9 March 2016 [Santa Rosa, California] – Regardless of whether Dieselgate is an isolated event, or if in fact there is wider industry adoption for these heinous practices, there is no doubt that Dieselgate revelations have cast a shadow on diesel powered vehicles in 2016. The new perception is that diesel engines are cleaner than they were decades ago, but still not clean in relative comparison to their refined gasoline counterparts. According to a study released today by the Automotive Science Group (ASG), there are instances where the combustion efficiency gains from advanced diesel technologies can provide net benefits in reducing CO2-equivalent emissions (CO2-e), but such a vehicle doesn’t show up in the 2016 Truck lineup in North America.
True to form, ASG found diesel configurations touting best in class fuel economy ratings in both the Mid-size and Full-size light-duty truck categories for 2016. But what does this metric really mean for modern truck buyers – is the diesel option a better financial choice, is it an environmentally preferable choice? Individuals and fleet buyers alike seek transparency in this regard, in fact organizations with Environmentally Preferable Purchasing (EPP) policies are mandated to get this right, particularly those that are stewards of public funds. In a bid to address this lack of transparency, ASG released findings today from its fifth annual study known as the Automotive Performance Index (API).
ASG assessed the different technologies of choice in this transitioning truck marketplace: gasoline engines combined with advanced lightweight vehicle designs, and diesel engines that inherently increase vehicle weight. ASG’s life-cycle assessments enable vehicle performance comparisons across different technologies. Diesel fuel, for example, has higher energy content per gallon than gasoline and typically delivers higher MPG ratings, but due to the higher density of diesel, the fuel releases more emissions per gallon combusted. This disadvantage can be overcome in diesel configurations by greatly improved fuel economy, but according to ASG, the diesel fuel economy gains observed in the 2016 light-duty truck market are not sufficient to overcome the carbon deficit.
RAM, General Motors and Nissan have adopted diesel engines in 2016, with the RAM 3.0L Ecodiesel, GM 2.8L Duramax diesel and the Nissan Titan XD leveraging the 5.0L Cummins diesel. Meanwhile Ford has steered clear, opting for lightweight aluminum intensive truck designs absent the diesel engine. Toyota’s chief truck engineer has been clear too that Toyota will not be in the diesel camp, but a hard light-weighting push has yet to be seen in the Tundra and Tacoma line-up.
In the Full-size truck category (Crewcab), the RAM (3.0L Ecodiesel) offers the highest combined MPG rating at 23 MPG, however, the Ford F-150 (2.7L EcoBoost) with only a 1 MPG deficit actually delivers a life-cycle carbon footprint that is 8% smaller than the RAM’s, a savings of nearly 20,000 pounds of CO2-e emissions, according to ASG’s 2016 study. ASG found the 2016 F-150 to hold the smallest life-cycle carbon footprint of any full-size truck in the North American market.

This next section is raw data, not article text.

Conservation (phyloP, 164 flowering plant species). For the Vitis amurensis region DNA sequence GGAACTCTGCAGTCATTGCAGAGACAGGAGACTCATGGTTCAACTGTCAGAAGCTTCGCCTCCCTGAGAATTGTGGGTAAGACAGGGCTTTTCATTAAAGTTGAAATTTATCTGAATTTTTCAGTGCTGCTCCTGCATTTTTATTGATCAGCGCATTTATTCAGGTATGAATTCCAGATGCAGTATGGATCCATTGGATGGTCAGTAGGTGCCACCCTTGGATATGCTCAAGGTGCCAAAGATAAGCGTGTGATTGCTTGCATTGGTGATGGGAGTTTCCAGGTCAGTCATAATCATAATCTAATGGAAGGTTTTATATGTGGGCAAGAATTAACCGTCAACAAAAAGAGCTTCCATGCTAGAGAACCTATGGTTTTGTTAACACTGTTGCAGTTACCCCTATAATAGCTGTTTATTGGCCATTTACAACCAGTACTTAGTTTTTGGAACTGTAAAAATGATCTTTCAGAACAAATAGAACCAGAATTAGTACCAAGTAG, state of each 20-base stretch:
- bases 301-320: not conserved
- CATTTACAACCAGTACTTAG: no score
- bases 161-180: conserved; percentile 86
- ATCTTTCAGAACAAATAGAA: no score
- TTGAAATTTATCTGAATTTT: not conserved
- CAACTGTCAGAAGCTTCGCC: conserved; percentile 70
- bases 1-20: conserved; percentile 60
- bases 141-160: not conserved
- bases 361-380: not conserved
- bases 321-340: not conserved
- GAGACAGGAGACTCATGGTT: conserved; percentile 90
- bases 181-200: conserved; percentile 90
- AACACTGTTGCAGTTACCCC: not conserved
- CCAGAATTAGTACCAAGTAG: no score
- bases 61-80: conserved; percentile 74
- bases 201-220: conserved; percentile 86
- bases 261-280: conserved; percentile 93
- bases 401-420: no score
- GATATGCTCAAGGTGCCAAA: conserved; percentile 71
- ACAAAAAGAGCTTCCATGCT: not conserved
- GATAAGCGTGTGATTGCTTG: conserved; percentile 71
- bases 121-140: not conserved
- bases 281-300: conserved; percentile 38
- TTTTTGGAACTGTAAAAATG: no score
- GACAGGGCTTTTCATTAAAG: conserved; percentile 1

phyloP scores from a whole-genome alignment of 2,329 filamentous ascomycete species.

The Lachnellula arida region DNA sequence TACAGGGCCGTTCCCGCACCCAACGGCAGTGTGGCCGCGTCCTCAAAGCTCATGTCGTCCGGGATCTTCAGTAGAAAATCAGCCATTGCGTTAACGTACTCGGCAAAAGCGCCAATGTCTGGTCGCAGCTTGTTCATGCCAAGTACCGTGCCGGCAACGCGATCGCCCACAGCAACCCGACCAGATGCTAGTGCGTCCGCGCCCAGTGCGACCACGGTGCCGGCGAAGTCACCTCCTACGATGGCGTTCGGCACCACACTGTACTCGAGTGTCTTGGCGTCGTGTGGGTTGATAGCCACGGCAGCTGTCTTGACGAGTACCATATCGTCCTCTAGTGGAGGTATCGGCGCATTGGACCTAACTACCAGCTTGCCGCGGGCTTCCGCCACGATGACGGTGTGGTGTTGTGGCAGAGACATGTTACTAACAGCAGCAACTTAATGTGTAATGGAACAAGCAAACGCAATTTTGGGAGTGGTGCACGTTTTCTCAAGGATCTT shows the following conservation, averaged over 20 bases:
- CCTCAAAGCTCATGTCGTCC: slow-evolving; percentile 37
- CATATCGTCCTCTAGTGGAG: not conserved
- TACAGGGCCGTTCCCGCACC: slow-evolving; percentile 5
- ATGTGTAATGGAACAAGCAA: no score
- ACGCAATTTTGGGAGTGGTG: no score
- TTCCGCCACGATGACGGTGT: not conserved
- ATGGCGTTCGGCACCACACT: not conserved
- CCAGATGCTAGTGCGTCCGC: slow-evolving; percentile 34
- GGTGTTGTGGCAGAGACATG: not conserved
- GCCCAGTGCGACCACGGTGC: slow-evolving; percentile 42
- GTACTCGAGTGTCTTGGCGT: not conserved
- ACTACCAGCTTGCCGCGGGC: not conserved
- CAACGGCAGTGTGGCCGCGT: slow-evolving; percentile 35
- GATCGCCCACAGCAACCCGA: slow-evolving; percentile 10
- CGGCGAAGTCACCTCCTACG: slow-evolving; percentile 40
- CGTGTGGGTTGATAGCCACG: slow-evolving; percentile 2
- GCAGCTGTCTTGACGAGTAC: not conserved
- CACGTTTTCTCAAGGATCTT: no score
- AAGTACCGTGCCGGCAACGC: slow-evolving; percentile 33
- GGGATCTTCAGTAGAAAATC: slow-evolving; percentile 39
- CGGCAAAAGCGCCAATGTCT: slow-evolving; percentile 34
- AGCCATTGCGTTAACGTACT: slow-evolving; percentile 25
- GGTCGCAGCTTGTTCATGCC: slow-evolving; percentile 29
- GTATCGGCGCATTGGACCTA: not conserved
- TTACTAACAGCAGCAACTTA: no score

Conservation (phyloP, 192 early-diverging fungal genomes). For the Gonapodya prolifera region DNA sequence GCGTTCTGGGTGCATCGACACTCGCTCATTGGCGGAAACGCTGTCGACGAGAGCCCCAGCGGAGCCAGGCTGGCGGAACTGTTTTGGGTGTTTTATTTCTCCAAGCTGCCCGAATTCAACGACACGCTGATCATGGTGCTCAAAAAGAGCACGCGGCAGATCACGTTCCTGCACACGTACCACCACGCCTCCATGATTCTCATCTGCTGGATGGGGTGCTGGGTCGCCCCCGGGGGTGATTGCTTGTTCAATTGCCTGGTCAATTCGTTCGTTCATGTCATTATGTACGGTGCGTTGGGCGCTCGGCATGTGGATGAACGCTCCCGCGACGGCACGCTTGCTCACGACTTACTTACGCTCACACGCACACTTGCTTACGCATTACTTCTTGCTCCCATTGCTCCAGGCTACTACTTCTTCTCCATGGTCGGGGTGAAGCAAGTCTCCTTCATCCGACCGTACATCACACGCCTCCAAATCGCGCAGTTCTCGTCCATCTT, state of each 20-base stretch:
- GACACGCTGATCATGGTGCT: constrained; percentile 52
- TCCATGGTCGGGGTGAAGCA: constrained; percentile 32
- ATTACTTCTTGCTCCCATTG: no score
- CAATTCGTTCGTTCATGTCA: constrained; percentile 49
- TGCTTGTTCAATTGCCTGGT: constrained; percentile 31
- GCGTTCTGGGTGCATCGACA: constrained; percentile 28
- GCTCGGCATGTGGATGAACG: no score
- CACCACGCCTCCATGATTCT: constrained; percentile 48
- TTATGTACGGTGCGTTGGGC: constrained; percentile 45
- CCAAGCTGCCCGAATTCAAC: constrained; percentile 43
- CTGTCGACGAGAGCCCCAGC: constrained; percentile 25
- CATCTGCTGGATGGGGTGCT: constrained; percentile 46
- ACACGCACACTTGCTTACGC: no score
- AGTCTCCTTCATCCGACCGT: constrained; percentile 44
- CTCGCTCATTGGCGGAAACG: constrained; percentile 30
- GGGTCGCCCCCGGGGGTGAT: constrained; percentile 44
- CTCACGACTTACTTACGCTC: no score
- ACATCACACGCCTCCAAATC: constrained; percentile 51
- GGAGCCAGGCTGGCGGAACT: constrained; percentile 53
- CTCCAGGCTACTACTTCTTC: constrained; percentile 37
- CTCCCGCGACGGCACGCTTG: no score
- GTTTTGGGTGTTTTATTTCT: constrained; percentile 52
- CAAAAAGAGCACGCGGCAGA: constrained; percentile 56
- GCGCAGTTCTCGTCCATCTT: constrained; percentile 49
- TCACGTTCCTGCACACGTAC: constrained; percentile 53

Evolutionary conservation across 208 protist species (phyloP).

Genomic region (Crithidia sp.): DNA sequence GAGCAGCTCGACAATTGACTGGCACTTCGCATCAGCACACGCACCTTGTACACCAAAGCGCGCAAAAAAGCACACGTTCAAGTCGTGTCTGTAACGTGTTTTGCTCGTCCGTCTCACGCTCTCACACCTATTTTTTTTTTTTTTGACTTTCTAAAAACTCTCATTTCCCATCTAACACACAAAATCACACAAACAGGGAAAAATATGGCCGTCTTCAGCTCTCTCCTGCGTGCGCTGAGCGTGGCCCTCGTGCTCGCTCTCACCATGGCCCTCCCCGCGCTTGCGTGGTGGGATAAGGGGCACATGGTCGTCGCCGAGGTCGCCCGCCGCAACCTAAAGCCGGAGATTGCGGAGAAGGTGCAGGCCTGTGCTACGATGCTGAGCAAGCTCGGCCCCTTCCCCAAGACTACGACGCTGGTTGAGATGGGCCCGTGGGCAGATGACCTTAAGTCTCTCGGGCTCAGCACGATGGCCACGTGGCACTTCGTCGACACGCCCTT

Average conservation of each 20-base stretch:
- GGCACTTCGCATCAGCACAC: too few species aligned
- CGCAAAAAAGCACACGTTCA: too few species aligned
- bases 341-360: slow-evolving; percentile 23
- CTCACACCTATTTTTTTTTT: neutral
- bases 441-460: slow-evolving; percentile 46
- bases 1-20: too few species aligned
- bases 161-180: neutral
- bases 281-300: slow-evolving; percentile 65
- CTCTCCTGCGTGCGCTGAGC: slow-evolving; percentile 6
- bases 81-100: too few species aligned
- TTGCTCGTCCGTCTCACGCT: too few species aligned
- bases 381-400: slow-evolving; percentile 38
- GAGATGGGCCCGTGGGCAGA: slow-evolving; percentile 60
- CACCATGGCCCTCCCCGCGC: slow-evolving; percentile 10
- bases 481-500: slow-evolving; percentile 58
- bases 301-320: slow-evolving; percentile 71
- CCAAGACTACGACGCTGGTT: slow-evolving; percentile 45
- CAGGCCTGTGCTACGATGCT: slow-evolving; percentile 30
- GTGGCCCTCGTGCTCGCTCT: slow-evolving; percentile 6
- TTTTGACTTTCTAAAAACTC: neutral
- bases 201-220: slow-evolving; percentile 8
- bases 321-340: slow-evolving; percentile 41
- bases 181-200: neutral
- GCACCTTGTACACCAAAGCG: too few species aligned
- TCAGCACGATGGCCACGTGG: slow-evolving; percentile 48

The F-150 aluminum design is key to Ford’s elevated performance, which not only reduces environmental burdens associated with raw material mining and processing, but with reduced vehicle weight, less power is required to physically move the vehicle, encouraging the use of the smaller fuel efficient engine found in the 2.7L EcoBoost.
The idea of light-weighting is not revolutionary in and of itself, it’s common sense that can be illuminated by basic physics. What is groundbreaking however, is Ford Motor Company’s ability to implement its light-weighting strategy with economies of scale that makes the F-150 not only price competitive, but in fact the industry leader with the lowest combined purchase and operating costs of any full-size truck in 2016 (3.5L V6), according to ASG’s study. All things considered, ASG named the Ford F-150 the Best All-Around Performance Full-size Truck of 2016.
In the Mid-size Truck segment, the Chevrolet Colorado (2.5L) gasoline powered truck leads the vehicle segment, outperforming the new and highly anticipated diesel configuration for the Colorado and GMC Canyon, along with the Toyota Tacoma and Nissan Frontier. With the GM 2.8L diesel gaining only 2 MPG (combined city/highway) over the 2.5L gasoline engine, while adding 440 pounds to its curb weight, the diesel fuel economy gains are not sufficient to offset the higher emission factor for diesel fuel, with the diesel option producing 4% more CO2-e emissions over the truck’s life-cycle.
Further, ASG found that the cost premium diesel demands at the pump cancels out the fuel economy gains from an economic view, with diesel fuel costs over the first 5-years coming in slightly higher than the gasoline option. The diesel variant also costs $5,250 more at purchase than the comparably equipped 2.5L model, leading to a combined 14% cost premium for the diesel option when assessed over the first 5-years of ownership.
With these facts in mind, the diesel does have advanced utility for truck buyers that require greater towing capabilities beyond the limits of the 2.5L. In this respect, buyers are wise to consider the 2.8L diesel over the 3.6L V6 engine, with the diesel delivering a 4% life-cycle CO2-e benefit. The diesel will also save over $500 in fuel costs over the V6 in the first 60-months of ownership, however the diesel still costs 9% more than the V6 variant given the $3,730 price premium paid at purchase.
In 2016, it’s the Chevrolet Colorado (2.5L) that is ASG's Best All-Around Performance Mid-size Truck of 2016. When the Mid-size Truck category features a lightweight aluminum design in future years, the North American light-duty truck marketplace will stand to be disrupted again.